Palpable breast masses are the most common presenting feature of breast carcinoma, which is the second leading cause of female cancer deaths in the United States. Imaging evaluation of breast masses is necessary in almost every case, as their clinical features are commonly nonspecific. The ACR Appropriateness Criteria for palpable breast masses, which provides thorough recommendations for particular imaging methods and patient situations, was published in the October issue of the Journal of the American College of Radiology.
The guidelines emphasize the necessity of completing a thorough imaging workup of a palpable mass before biopsy because of frequent inconsistencies in clinical examination. Diagnostic mammography should be the initial imaging modality for evaluating a clinically detected palpable breast mass in women 40 years of age or older. Women who are 30 to 39 years old, however, should have an ultrasound or mammography used for initial evaluation.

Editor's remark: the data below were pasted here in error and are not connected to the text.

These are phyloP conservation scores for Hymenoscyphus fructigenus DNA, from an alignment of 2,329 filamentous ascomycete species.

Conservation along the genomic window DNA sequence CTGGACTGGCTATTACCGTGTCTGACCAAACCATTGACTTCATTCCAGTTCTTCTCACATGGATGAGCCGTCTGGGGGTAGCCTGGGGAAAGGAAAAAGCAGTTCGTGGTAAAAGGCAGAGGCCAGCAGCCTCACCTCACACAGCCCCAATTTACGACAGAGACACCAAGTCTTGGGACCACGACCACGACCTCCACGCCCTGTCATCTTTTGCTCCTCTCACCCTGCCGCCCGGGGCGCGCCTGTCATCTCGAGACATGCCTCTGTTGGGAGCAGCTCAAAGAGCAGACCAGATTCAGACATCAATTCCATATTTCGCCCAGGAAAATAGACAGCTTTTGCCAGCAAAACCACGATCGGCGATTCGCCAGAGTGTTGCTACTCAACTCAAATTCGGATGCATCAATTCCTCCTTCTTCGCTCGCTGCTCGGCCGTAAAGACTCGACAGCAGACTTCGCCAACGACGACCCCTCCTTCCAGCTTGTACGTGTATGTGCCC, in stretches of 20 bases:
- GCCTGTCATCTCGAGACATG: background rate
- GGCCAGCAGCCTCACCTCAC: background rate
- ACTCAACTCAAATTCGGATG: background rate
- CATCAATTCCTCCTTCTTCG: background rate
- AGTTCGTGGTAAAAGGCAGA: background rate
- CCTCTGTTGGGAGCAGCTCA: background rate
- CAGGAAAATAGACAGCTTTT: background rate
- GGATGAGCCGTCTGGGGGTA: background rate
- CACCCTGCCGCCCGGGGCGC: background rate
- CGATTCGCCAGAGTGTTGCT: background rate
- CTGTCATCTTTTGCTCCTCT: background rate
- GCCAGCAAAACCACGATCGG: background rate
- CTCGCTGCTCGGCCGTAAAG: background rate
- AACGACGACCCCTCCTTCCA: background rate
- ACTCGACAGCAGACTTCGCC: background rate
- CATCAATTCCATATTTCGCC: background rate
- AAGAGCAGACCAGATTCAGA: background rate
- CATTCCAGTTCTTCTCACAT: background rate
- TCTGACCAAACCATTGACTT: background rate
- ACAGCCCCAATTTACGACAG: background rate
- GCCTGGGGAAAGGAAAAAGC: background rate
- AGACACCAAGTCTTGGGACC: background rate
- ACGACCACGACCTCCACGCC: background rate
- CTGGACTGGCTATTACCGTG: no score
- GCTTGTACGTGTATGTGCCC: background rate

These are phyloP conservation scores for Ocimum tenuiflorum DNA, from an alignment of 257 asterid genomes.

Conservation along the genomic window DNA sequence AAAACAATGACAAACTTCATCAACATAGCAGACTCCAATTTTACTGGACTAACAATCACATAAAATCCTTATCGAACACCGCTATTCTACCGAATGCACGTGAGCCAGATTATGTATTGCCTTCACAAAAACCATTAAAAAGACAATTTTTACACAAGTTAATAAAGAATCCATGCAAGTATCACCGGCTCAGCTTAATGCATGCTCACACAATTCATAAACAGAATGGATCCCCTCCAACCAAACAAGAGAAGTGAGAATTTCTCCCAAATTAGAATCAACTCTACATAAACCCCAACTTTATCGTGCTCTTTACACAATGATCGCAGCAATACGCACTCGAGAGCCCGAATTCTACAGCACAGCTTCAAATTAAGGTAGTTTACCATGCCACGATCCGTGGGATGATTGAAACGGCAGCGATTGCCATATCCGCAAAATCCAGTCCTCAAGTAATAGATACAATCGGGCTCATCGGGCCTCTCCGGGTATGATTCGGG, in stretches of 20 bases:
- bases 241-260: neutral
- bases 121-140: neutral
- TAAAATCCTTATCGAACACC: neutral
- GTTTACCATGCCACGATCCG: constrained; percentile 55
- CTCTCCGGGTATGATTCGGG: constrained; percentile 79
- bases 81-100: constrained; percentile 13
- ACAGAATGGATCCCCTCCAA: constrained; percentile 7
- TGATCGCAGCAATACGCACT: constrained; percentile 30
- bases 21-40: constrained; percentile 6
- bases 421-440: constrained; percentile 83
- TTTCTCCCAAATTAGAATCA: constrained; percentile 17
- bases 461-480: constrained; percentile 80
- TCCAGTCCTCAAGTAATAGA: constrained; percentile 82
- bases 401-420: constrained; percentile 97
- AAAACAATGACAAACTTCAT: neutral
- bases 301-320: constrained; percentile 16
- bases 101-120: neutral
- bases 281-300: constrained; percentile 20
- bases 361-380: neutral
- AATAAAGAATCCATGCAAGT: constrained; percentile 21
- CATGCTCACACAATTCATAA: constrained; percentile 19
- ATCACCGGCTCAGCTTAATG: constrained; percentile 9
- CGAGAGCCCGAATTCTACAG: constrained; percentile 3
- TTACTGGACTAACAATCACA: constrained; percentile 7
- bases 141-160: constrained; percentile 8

Any highly suspicious breast mass detected by imaging should be biopsied, regardless of palpable findings, as well as any mass found by palpation.
Importantly, the correlation between imaging and palpable area of concern is essential, according to the latest ACR criteria.
And, as always, radiation exposure should be taken into account in the decision-making process.
“Potential adverse health effects associated with radiation exposure are an important factor to consider when selecting the appropriate imaging procedure. Because there is a wide range of radiation exposures associated with different diagnostic procedures, a relative radiation level indication has been included for each imaging examination,” wrote Jennifer A. Harvey, MD, of the American College of Radiology, and colleagues.